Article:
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Volcanic Smog
 Backpackers are surrounded by volcanic smog in this image.

140426-M-RW232-037 Photo By: Sgt. Ed Galo

Volcanic Smog (VOG) is created when sulfur dioxide gas and other pollutants emitted from volcanic activity interact chemically with atmospheric moisture, oxygen, dust, and sunlight. VOG poses a health hazard by aggravating preexisting respiratory ailments and reducing driving visibility. Additionally, when atmospheric moisture is abundant, sul­furic acid dioxide gas in VOG combines with it and falls as acid rain. 

VOG exposure generally increases with altitude. VOG is most present from 300 ft. in elevation up to 6000 ft., with the area around 1000 ft. experiencing the most. Above 6000 ft., VOG begins to diminish rapidly. However, in Hawaii, with Kona (southerly) Winds, VOG can occur at sea level and can cover the entire island.


How to Prepare
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  • Extreme—Very reduced visibility, no visible horizon. Blue/grey tint to objects a mile or less in distance.
  • Heavy—Reduced visibility, horizon barely visible. Blue/grey tint to objects 3 miles away.
  • Moderate—Horizon is blurry. Blue/ grey tint to objects 5 miles away.
  • Light—Horizon is almost sharp. Blue/grey tint to objects 10 miles away.
  • No Vog—Sharp horizon and there is little haze when viewing distant objects
  • Breathing difficulties
  • Induced asthma attacks, especially in adolescents
  • Increased susceptibility to respira­tory ailments
  • Impeded ability of the respiratory tract to remove other potentially harmful particles
  • Headaches
  • Watery eyes
  • Sore throat
  • Flu-like symptoms
  • General lack of energy
  • Long-term effects are unknown
What to Do to Minimize Risk of VOG Exposure and Health Issues
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  • Check air quality levels daily.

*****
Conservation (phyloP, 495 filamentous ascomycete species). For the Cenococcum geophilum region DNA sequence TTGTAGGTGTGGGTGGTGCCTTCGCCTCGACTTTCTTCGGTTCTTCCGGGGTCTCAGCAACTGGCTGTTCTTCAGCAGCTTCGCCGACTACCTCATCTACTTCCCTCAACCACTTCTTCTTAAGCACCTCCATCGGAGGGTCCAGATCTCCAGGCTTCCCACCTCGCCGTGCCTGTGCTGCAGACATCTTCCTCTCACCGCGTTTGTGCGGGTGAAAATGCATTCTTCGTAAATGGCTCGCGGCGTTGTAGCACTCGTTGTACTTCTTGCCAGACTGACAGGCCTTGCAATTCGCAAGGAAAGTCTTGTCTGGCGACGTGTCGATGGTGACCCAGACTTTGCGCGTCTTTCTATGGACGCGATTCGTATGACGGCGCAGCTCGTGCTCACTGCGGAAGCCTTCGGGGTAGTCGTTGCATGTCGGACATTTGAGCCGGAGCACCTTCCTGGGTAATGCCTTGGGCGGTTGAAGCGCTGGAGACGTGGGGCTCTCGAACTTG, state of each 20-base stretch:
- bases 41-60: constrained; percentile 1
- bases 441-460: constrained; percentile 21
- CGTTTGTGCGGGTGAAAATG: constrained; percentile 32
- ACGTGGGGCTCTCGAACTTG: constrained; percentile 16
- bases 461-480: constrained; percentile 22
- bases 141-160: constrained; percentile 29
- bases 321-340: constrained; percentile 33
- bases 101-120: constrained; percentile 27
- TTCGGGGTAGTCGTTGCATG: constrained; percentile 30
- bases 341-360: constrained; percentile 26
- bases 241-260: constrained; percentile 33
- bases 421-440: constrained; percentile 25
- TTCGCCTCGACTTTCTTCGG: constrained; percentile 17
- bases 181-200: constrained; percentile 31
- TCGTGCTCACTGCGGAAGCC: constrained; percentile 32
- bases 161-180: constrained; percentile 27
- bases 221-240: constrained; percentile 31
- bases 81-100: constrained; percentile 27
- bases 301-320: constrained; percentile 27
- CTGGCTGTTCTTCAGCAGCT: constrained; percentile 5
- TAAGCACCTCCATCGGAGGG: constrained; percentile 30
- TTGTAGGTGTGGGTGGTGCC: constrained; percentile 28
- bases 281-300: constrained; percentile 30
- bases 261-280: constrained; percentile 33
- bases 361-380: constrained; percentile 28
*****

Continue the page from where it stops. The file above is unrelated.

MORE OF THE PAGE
• As a family, make a plan so that everyone knows what to do and where to go.
  • When possible, avoid high VOG level areas and stay in­doors with windows and doors closed and sealed.
  • Avoid physical activity when VOG levels are high.
  • Run an air conditioner or dehumidifier; both will condense water out of the indoor air and, in doing so, will remove the particulate sulfur compounds and acid gases from your indoor air.
  • When using a fan, take a hand towel or a piece of cheese­cloth, and saturate it with a thin paste of baking soda to neutralize the sulfur particles and water to remove the particles from the air. Drape the cloth over the face of the fan and turn the fan on at a low or medium speed. Keep the cloth damp at all times to ensure that it’s most effec­tive, but be very careful not to get the fan motor wet.
  • Stay hydrated.
  • Refrain from smoking or tobacco use.
  • With high VOG level conditions, avoid contact with colds, flu, molds, mildew, pollen and dust, as immune system and lung function may be compromised.
  • Listen to your body—If you find yourself being fatigued quickly, reduce your level of activity; if you start to have difficulty breathing, move to an area that is free of the irritating VOG; if your symptoms don’t improve, get medical assistance ASAP.
  • Follow your doctor’s advice, keep your medication refilled, and use your daily controller medication as prescribed.
  • If it is necessary to be outside for prolonged periods, wear a vinyl or rubber gas mask that is fitted with cartridges rated for acid gases and dust particulates. Ensure the mask is properly fitted to form a seal around your nose and mouth.

Set your own course through any hazard: stay informed, make a plan, build a kit.
Live Ready Marine Corps.

Where to Find Additional Information

Hawaii State Department of Health

U.S. Geological Survey Fact Sheet 169-97http://pubs.usgs.gov/fs/fs169-97/

University of Hawaii at Hilohttp://www.uhh.hawaii.edu/~nat_haz/volcanoes/vog.php

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